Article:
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Magazine Feature
This article was originally featured in the edition:
2022 Issue 5

Critical Manufacturing redefines semiconductor MES


Semiconductor manufacture is highly complex. Production involves a lengthy global supply chain and hundreds of steps at nanometre scale. Manufacturing execution system (MES) software is typically used to enhance yields, control processes and help ensure quality. Silicon Semiconductor Technical Editor Mark Andrews spoke with Critical Manufacturing’s Sales Manager, Tom Bednarz, about ways his company’s MES differs from the rest.

Silicon Semiconductor Technical Editor Mark Andrews spoke with Critical Manufacturing ahead of SEMICON Europa to learn what sets their MES apart from the rest

Semiconductor fabs operate around the clock in strictly regulated clean room environments with tightly controlled processes of extreme precision and accuracy. A single manufactured product may consist of multiple interconnected layers and require hundreds of manufacturing process steps using sophisticated tools and techniques. To handle rising demand, greater product complexity, an ever-growing process mix, and new application requirements, semiconductor makers must increase their pace of both learning and new product innovation to succeed in global markets. According to Tom Bednarz, Critical Manufacturing Sales Manager, MES must expand beyond work-in-process (WIP) and track and trace functionality to become the data platform for production innovation, change, and efficiency.

MA: Can you please explain how Critical Manufacturing’s change management and versioning capabilities differ from other MES programmes that also offer change management and version control applications?

TB: Critical Manufacturing’s MES comes with a built-in versioning and change management solution. All important master data objects are versioned. A change to the process can include one or multiple objects like recipes and parameters, BOMs, data collections, SPC charts and so on. The new versions of these objects can be created by super-users in the organization and then sent for approval. The approval process can be designed by our customers to reflect their business rules and as such it can support change management instruments such as a process change review board (PCRB), which some of our customers already have in place. Approvers in various roles including quality, planning, etc. can approve or reject the changes, or send them back for rework.

Critical Manufacturing supports the use of versions and revisions to manage the complexity of WIP-affecting changes. Our process enables full control of how changes will impact your running lots in the fab. This feature allows our customers to introduce changes faster and with less risk than other MES solutions.

MA: Can CM please offer an overview of how its experiments management system works & how this facilitates experimentation within an active production environment?

TB: Experiments are important to all our customers. New products and processes are a major driver, but there is always the need for continuous improvements, qualification of new consumables, durables or process tools/machine, not to mention new characterizations of process windows and so on. Experiments are run pretty much in each fab with or without the support of the MES, but the Critical Manufacturing system helps researchers and production management engineers alike to control and record all pertinent actions and results obtained from experimental runs. At present, many manufacturers are using manual processes to control their experiments. They usually put the lots on hold at the relevant steps which are then sitting and waiting for an engineer to attend the processing of such experiments.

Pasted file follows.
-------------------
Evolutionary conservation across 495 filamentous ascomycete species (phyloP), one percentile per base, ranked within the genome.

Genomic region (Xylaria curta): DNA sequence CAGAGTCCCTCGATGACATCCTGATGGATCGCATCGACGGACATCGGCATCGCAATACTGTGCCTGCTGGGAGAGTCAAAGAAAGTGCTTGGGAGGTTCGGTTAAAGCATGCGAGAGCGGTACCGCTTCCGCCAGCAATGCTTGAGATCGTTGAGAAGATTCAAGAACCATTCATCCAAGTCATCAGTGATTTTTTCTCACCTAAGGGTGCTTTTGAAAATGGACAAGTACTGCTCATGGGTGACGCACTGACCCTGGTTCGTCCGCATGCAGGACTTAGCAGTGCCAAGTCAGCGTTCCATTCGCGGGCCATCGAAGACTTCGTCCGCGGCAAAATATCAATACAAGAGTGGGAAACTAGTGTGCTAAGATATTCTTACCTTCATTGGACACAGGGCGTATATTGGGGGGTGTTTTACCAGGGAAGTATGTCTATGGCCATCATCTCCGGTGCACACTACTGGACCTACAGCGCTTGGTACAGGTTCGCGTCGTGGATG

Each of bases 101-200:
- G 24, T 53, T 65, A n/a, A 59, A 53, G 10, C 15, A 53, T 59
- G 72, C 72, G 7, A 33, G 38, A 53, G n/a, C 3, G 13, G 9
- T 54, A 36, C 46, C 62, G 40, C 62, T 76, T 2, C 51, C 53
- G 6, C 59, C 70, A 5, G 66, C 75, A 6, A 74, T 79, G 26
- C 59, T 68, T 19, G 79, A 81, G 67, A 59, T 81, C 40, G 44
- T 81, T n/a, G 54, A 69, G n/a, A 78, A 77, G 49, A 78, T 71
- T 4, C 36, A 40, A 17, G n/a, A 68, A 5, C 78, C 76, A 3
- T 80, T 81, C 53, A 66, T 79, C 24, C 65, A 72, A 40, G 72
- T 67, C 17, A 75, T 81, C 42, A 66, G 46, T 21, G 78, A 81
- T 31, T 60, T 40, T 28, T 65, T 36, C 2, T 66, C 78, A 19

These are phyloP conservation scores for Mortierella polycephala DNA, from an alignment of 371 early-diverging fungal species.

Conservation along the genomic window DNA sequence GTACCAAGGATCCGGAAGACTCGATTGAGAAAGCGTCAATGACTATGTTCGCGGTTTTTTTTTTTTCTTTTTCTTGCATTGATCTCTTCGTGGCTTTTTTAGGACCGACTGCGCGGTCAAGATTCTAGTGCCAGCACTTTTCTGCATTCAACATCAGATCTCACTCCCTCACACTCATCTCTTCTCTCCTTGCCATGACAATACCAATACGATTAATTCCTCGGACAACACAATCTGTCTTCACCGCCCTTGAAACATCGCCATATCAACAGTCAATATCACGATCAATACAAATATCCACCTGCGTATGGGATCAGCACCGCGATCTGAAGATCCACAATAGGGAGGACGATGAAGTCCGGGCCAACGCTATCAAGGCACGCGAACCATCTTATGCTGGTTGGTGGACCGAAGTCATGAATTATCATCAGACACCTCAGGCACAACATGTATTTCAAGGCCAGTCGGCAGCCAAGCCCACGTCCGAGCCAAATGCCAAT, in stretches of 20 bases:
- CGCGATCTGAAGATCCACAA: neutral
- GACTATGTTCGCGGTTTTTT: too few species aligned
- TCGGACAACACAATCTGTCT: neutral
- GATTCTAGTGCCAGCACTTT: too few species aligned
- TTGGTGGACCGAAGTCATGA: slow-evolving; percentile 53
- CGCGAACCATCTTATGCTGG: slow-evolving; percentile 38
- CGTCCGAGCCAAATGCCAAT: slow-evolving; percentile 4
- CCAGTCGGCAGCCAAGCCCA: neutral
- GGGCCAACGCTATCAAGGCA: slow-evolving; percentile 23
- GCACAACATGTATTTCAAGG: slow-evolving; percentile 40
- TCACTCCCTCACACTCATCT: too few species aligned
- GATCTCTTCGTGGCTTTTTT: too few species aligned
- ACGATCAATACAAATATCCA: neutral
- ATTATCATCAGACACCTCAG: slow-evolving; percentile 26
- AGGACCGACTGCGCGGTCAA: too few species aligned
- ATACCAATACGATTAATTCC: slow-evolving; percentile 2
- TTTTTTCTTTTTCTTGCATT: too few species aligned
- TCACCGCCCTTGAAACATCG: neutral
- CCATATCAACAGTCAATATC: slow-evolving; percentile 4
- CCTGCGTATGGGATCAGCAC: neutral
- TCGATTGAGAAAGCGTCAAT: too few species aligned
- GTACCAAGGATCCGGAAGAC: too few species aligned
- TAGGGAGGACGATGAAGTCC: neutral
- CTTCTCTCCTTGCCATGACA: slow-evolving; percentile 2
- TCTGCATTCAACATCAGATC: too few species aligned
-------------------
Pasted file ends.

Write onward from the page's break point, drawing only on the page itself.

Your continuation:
The concept of a fully integrated experiment management is completely the opposite. You want the material to run through the line with the same speed and degree of automation as the standard lots. Critical Manufacturing’s system supports you in defining and planning your experiment. It allows you to define split groups of individual wafers, the slots of each experimental lot and the changes that these different groups shall see in the process compared to POR lots.

Once you assign selected lots to the experiment, the system will take care of executing your experiment as planned. It will perform splits and merges, future holds, and releases as well as changes in recipes, equipment, measurement, and data collection plans and so on. Since it’s fully integrated, it can also consider the impact on sampling rules, SPC charts or non-conformance management.

When the lot reaches an experiment step, the processing can either be fully automated or the operator can take care of processing the lot according to whatever the requirements are within an individual experiment. The system will guide the operator through the necessary actions in case a split or some special action needs to be performed. But essentially, the operator does not need to have any specific knowledge of the experiment or wait for additional persons to perform his job. The automation option can be a huge accelerator for experimentation and a tool for achieving consistency that manually interjected parameters can’t achieve.

In the end, the MES will track and record all actions performed and evaluation of the experiment will be possible based on the data in the system. Our customers value these capabilities a lot, especially since there is no need for manual instructions, excel sheets with split plans and tedious data gathering from various sources that are typically found in manual or ‘ad hoc’ experimental environments.